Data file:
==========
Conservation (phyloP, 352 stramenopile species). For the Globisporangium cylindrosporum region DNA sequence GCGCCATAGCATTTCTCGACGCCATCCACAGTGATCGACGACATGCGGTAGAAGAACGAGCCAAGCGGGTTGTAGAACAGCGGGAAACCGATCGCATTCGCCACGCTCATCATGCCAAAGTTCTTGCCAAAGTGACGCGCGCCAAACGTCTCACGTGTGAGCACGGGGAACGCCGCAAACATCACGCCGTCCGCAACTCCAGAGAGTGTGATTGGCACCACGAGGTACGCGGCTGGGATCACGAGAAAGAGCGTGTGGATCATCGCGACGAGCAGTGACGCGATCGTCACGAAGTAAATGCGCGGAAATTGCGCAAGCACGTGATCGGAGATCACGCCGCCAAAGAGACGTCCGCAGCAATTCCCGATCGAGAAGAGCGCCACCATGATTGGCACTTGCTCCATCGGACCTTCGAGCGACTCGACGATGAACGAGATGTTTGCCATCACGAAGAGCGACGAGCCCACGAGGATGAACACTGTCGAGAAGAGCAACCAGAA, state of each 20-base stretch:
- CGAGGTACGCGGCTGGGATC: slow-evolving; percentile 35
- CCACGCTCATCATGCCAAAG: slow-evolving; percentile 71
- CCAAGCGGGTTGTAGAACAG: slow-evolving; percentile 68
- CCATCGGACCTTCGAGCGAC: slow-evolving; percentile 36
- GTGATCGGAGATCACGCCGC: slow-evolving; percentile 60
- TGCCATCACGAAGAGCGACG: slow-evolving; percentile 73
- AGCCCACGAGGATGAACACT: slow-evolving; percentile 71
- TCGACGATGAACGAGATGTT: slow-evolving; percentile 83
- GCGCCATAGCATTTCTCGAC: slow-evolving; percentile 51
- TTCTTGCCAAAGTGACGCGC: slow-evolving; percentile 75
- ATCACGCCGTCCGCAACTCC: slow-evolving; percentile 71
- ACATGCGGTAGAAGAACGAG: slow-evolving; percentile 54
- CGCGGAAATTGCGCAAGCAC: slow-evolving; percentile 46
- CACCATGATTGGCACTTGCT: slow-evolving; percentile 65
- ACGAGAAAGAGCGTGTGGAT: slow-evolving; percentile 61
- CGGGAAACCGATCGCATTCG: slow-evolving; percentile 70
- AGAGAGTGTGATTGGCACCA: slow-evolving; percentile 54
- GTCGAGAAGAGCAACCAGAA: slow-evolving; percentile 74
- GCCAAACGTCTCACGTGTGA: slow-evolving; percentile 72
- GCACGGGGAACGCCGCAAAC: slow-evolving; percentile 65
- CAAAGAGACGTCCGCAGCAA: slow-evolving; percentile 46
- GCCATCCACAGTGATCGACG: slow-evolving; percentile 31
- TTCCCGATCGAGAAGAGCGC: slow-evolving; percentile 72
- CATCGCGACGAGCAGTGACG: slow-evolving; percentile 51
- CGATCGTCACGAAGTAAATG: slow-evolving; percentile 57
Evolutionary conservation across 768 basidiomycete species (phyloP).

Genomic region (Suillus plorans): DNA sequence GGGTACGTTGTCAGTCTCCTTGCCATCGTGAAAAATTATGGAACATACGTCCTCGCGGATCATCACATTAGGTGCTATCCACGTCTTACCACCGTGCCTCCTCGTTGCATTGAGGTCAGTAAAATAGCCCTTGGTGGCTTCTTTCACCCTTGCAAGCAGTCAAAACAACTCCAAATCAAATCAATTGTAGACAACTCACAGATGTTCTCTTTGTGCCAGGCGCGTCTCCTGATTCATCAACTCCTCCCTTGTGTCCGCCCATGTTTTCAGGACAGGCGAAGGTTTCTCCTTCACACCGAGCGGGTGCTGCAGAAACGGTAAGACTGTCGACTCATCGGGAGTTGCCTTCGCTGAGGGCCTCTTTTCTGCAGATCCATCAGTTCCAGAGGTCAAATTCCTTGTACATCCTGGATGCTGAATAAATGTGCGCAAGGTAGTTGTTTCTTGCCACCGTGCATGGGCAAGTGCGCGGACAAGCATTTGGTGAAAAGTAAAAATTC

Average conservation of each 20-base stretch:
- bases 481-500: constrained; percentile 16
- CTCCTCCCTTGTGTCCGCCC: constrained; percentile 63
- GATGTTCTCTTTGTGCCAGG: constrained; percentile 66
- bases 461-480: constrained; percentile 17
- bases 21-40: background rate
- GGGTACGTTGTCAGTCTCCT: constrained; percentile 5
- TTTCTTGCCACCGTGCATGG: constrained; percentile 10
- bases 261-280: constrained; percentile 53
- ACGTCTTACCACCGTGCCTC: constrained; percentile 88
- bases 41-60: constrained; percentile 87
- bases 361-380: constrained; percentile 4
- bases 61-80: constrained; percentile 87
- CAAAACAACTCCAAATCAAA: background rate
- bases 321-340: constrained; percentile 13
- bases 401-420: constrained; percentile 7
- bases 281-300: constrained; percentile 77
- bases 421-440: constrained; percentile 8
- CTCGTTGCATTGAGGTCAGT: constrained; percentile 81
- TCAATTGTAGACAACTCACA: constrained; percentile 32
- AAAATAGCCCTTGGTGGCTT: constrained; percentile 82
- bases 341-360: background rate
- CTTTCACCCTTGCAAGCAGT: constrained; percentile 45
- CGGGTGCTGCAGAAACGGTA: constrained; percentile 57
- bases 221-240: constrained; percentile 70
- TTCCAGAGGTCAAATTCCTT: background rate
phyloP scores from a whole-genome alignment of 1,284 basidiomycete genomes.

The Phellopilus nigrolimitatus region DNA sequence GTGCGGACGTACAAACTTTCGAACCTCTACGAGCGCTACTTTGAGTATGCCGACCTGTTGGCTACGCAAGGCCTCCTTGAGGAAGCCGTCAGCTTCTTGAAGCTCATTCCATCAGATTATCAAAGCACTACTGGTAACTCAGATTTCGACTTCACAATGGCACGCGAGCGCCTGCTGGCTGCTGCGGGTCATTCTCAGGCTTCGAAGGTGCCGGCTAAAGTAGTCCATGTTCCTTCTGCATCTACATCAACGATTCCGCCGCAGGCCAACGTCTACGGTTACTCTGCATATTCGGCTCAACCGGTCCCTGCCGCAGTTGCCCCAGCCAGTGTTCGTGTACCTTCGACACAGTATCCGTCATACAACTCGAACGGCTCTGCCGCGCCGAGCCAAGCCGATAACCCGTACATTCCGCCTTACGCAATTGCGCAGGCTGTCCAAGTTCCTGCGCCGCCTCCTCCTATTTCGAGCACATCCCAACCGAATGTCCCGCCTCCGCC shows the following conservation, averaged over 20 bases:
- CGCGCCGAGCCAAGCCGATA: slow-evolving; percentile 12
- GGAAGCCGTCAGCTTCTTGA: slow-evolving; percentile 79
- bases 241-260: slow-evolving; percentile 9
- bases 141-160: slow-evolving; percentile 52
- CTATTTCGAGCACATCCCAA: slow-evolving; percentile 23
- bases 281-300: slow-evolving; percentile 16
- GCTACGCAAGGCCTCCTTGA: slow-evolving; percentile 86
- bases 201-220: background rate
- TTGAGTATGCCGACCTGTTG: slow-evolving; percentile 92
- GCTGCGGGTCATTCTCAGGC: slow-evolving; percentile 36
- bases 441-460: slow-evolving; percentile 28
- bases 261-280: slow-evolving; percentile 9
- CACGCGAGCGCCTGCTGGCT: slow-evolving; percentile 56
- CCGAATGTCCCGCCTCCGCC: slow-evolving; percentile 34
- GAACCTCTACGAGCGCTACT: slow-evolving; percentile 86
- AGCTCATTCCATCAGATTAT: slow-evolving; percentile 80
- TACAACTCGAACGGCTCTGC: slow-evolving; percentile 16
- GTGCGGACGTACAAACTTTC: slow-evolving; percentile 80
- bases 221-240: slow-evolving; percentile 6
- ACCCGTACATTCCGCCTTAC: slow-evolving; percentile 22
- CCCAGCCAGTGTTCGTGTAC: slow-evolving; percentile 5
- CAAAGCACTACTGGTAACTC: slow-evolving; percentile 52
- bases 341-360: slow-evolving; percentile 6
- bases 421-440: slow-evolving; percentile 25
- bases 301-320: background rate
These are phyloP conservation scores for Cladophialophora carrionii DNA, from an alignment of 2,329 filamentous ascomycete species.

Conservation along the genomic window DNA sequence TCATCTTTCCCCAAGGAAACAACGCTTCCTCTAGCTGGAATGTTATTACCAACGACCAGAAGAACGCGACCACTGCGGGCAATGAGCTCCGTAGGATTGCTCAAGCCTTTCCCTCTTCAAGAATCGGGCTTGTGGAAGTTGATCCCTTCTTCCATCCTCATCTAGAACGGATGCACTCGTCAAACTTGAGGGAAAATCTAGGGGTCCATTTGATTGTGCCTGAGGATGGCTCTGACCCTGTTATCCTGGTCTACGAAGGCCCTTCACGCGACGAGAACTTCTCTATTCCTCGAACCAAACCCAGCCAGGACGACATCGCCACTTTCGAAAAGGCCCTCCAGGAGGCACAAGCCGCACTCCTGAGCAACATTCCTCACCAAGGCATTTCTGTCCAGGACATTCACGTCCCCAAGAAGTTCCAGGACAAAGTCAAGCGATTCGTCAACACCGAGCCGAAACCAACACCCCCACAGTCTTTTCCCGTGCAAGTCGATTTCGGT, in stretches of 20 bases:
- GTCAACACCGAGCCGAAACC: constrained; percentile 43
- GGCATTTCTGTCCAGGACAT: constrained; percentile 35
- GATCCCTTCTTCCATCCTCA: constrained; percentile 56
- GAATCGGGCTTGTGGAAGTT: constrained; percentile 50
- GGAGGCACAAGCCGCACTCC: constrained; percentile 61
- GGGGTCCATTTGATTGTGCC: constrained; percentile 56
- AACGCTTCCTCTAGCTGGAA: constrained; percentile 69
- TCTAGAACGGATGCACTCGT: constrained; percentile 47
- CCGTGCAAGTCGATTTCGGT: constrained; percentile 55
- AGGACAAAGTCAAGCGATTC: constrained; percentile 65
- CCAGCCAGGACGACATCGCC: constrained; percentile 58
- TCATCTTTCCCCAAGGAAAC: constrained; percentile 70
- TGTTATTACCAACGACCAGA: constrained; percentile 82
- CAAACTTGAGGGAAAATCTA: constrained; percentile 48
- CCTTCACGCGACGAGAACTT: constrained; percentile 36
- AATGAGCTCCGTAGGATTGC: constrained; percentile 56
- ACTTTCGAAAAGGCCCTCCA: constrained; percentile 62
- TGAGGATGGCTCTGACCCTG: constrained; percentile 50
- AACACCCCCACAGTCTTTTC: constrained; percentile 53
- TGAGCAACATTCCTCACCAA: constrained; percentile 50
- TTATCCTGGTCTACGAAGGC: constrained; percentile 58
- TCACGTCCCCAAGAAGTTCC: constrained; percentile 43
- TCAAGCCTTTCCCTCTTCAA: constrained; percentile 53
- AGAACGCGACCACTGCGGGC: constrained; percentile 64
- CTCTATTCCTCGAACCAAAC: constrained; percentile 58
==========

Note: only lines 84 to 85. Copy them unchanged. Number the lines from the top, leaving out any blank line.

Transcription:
- GTCAACACCGAGCCGAAACC: constrained; percentile 43
- GGCATTTCTGTCCAGGACAT: constrained; percentile 35